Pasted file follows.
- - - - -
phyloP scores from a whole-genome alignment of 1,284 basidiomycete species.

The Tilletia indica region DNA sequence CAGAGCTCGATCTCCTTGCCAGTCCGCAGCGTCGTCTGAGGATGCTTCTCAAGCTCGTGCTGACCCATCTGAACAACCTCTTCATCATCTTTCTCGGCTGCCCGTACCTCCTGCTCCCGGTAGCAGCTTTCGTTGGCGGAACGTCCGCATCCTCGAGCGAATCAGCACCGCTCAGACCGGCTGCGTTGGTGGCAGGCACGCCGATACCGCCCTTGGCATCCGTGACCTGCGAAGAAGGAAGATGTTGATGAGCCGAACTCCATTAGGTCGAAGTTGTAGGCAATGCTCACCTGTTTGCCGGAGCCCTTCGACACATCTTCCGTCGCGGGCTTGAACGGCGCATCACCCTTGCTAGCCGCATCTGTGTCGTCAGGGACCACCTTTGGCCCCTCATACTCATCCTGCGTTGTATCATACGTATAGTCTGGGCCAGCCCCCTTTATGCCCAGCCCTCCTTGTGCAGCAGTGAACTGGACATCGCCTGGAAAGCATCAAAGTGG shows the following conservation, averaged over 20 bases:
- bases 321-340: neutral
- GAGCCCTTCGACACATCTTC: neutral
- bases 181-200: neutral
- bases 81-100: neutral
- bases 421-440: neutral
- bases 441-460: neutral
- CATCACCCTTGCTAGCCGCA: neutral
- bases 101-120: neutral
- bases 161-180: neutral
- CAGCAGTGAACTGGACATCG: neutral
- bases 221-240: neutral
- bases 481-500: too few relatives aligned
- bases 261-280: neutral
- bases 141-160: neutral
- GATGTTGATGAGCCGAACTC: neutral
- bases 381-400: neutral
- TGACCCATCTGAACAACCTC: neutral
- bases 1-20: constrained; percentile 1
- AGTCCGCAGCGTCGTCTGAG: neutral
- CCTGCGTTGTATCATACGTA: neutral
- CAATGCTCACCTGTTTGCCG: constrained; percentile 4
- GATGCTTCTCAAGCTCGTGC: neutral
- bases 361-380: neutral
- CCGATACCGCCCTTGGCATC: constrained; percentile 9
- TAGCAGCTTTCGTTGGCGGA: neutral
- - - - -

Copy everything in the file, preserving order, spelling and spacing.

phyloP scores from a whole-genome alignment of 1,284 basidiomycete species.

The Tilletia indica region DNA sequence CAGAGCTCGATCTCCTTGCCAGTCCGCAGCGTCGTCTGAGGATGCTTCTCAAGCTCGTGCTGACCCATCTGAACAACCTCTTCATCATCTTTCTCGGCTGCCCGTACCTCCTGCTCCCGGTAGCAGCTTTCGTTGGCGGAACGTCCGCATCCTCGAGCGAATCAGCACCGCTCAGACCGGCTGCGTTGGTGGCAGGCACGCCGATACCGCCCTTGGCATCCGTGACCTGCGAAGAAGGAAGATGTTGATGAGCCGAACTCCATTAGGTCGAAGTTGTAGGCAATGCTCACCTGTTTGCCGGAGCCCTTCGACACATCTTCCGTCGCGGGCTTGAACGGCGCATCACCCTTGCTAGCCGCATCTGTGTCGTCAGGGACCACCTTTGGCCCCTCATACTCATCCTGCGTTGTATCATACGTATAGTCTGGGCCAGCCCCCTTTATGCCCAGCCCTCCTTGTGCAGCAGTGAACTGGACATCGCCTGGAAAGCATCAAAGTGG shows the following conservation, averaged over 20 bases:
- bases 321-340: neutral
- GAGCCCTTCGACACATCTTC: neutral
- bases 181-200: neutral
- bases 81-100: neutral
- bases 421-440: neutral
- bases 441-460: neutral
- CATCACCCTTGCTAGCCGCA: neutral
- bases 101-120: neutral
- bases 161-180: neutral
- CAGCAGTGAACTGGACATCG: neutral
- bases 221-240: neutral
- bases 481-500: too few relatives aligned
- bases 261-280: neutral
- bases 141-160: neutral
- GATGTTGATGAGCCGAACTC: neutral
- bases 381-400: neutral
- TGACCCATCTGAACAACCTC: neutral
- bases 1-20: constrained; percentile 1
- AGTCCGCAGCGTCGTCTGAG: neutral
- CCTGCGTTGTATCATACGTA: neutral
- CAATGCTCACCTGTTTGCCG: constrained; percentile 4
- GATGCTTCTCAAGCTCGTGC: neutral
- bases 361-380: neutral
- CCGATACCGCCCTTGGCATC: constrained; percentile 9
- TAGCAGCTTTCGTTGGCGGA: neutral